The real answer is to use far less plastic, which is polluting at every stage, Pecci said, from the extraction of fossil fuels to create plastics to the litter and microplastic pollution that result. The large waste management companies that control recycling in most communities don’t have any incentive to make things better, she added.

“If the recycling is very contaminated, they can just burn or bury it at their facilities,” she said. In the end, they make money off hauling and disposal, and that money increases the more trash there is to deal with. “They don’t really care how good the recycling system is — they care about making money on the waste system.”

Hite, joking that he was there to give solutions after Pecci laid out the doom and gloom, said the single most effective recycling program in effect is the state’s “bottle bill,” which returns a 5-cent deposit on beer, mineral water and soda bottles and cans. Some 60 percent of those items are truly recycled, he said, and it is free to municipalities and taxpayers.

In Michigan, he added, the state upped the return value from 5 cents to 10 cents and now sees over 90 percent recycling rates on all containers covered under that law.

“It’s a great system,” he said, adding that there’s no reason why more items couldn’t be covered under Massachusetts’ law. “We could add anything we want to this system.”

A statewide referendum in 2014 would have expanded the bill to other non-carbonated beverages but was defeated in a landslide after the American Beverage Association spent millions in a campaign against it. For the state lawmakers in the room, Hite noted that there is currently a bill in the Legislature, S.2481, that adds liquor and wine bottles — which are heavy to haul — to the bottle bill.

Another significant fix Hite mentioned was “extended producer responsibility,” which would see producers foot the bill for recycling the products they create. Northampton Mayor David Narkewicz said that is a solution he has been “screaming in the wind about” for a decade.

“That’s really the paradigm shift that we ultimately need,” Narkewicz said.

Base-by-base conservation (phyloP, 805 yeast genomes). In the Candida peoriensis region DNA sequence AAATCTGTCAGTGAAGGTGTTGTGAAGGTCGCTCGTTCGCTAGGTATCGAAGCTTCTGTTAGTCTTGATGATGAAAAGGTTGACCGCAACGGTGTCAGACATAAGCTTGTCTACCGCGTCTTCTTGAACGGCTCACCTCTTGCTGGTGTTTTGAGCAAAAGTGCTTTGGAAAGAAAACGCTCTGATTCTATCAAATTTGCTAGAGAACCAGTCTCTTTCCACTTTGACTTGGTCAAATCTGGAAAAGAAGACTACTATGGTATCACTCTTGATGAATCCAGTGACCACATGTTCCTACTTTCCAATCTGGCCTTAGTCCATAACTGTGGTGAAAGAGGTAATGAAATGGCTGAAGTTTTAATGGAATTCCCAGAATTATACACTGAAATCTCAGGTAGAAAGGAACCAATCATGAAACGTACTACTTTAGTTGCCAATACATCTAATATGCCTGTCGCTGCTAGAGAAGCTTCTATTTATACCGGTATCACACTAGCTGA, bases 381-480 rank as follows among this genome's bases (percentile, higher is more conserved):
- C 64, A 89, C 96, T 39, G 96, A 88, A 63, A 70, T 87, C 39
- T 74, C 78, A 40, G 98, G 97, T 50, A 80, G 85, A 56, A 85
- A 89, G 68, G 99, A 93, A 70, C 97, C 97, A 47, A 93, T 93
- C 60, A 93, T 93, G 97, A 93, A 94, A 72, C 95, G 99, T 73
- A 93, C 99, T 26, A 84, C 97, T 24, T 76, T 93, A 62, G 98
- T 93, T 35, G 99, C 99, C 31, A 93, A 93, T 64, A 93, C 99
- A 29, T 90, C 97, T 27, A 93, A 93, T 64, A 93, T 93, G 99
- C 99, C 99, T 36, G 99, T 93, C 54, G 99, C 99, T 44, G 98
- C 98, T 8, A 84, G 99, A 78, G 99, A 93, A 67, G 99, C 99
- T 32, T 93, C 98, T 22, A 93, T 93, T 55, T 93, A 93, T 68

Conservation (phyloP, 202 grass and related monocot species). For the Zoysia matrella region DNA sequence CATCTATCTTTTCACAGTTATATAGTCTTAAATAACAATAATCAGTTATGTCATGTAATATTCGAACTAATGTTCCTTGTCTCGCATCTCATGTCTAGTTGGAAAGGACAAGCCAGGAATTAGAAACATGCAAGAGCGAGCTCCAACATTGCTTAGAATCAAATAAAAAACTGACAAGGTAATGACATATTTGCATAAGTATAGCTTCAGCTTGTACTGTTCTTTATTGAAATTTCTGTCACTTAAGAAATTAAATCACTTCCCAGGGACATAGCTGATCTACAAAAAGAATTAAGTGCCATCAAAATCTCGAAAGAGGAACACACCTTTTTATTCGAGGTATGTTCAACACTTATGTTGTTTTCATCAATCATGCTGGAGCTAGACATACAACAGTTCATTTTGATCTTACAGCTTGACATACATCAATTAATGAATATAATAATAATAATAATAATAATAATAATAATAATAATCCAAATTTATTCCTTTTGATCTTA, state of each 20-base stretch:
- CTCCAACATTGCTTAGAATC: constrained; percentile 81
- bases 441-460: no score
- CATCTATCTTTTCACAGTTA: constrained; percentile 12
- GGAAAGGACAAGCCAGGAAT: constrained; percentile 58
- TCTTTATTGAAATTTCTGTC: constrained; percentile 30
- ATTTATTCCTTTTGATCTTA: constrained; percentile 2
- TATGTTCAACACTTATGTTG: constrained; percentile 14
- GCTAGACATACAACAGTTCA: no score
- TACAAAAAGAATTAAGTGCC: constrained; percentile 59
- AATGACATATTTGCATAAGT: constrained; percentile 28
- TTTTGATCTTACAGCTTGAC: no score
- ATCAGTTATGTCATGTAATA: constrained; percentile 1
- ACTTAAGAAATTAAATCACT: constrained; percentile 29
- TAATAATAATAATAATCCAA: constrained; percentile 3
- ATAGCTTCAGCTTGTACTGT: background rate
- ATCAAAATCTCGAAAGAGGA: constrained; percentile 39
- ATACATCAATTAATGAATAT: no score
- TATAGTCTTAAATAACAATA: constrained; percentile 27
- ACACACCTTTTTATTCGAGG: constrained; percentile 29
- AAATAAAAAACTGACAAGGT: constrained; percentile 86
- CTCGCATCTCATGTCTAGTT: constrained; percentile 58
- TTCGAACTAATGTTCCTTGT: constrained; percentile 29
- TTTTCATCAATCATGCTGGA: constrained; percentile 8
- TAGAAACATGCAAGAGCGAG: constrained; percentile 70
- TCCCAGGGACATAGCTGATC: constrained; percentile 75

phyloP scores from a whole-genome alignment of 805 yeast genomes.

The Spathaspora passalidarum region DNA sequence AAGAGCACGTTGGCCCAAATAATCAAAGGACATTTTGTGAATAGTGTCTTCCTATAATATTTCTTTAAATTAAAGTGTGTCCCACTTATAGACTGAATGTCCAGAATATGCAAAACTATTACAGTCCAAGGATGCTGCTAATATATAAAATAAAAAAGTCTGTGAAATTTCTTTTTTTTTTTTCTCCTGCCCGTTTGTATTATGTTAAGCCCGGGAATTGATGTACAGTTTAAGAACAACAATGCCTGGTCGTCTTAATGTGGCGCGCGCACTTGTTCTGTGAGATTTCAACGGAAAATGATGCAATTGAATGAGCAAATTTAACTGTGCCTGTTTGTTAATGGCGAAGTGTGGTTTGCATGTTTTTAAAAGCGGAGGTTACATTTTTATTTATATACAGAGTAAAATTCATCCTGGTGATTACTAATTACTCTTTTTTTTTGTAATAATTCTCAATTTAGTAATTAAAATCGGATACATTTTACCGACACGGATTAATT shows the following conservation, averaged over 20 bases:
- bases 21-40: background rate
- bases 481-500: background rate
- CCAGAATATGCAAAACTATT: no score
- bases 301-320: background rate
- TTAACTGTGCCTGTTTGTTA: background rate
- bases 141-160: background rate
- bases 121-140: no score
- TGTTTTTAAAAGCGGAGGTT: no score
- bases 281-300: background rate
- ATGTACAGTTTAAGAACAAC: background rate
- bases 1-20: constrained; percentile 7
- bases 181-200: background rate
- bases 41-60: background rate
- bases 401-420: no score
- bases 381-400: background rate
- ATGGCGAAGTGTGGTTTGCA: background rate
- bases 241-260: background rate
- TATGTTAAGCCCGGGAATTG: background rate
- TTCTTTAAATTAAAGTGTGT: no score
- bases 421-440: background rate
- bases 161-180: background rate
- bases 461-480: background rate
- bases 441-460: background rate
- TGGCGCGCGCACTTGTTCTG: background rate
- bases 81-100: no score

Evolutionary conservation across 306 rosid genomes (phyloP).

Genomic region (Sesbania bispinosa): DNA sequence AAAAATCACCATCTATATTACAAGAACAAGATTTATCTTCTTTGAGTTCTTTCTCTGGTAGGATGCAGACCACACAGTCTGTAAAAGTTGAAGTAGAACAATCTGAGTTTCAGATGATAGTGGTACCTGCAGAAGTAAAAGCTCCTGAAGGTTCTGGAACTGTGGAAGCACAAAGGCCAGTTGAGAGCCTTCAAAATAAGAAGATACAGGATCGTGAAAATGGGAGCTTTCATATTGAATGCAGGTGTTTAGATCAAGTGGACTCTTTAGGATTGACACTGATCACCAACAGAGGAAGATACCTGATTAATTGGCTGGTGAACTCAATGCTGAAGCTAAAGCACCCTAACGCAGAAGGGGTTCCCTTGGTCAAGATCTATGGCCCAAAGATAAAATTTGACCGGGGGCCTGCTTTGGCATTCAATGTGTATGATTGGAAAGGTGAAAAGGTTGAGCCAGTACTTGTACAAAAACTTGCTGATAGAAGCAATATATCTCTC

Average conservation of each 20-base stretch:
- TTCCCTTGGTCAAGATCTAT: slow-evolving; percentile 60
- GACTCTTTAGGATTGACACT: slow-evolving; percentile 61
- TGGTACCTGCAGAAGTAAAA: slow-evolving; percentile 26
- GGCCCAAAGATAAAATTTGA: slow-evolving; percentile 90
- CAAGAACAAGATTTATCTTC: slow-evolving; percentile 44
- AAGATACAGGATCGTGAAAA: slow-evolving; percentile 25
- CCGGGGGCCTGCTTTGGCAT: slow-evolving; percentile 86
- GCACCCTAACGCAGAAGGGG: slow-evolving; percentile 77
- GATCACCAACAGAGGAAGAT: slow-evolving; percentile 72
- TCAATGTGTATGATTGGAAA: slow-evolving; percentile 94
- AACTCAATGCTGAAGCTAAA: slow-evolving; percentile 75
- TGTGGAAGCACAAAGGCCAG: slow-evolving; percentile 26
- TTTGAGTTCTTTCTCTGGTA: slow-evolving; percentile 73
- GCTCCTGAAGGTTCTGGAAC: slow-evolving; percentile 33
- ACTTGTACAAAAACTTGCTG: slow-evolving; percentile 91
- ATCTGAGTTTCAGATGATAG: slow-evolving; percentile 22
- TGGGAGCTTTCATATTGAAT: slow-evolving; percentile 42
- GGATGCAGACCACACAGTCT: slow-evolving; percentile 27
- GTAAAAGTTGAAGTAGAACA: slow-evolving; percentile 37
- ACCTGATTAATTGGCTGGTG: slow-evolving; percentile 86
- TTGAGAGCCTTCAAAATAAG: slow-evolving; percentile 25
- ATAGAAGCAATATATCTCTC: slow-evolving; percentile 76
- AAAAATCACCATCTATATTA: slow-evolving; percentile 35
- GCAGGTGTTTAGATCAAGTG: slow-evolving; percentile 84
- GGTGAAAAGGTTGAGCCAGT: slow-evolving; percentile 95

Hite said a bill that would create producer responsibility, H.750, is still alive on Beacon Hill.

During the meeting, Pecci also mentioned some other solutions municipalities can think about. A big one was creating systems for composting, given that organic materials make up around one third of all waste in the state.

“Composting yard waste is a much more sustainable system,” she said. “It turns out that when we compost, we create a huge local economic benefit as well. We’re creating local businesses, not only the people who are actually composting but then the folks who are using it for landscaping.”

Following the meeting, Morse said it was important for local leaders to understand the bigger picture. He said that often people are made to feel bad about their own personal consumption of disposal products instead of taking on those who actually make those products — a perspective he referred to as the “straw theory.”

“We should be placing that blame and burden on the producers of straws,” he said.

Many local legislators attended the meeting.

“I’m totally interested to hear some of the solutions they offered,” Rep. Mindy Domb, D-Amherst, said. She said she would support legislation to add alcohol, wine and nip bottles to the state’s bottle bill.

Sen. Jo Comerford said that “net zero” should be the “clarion call” for the Legislature. “And in this, frankly, I think the state has to step up,” she said.

Dusty Christensen can be reached at dchristensen@gazettenet.com.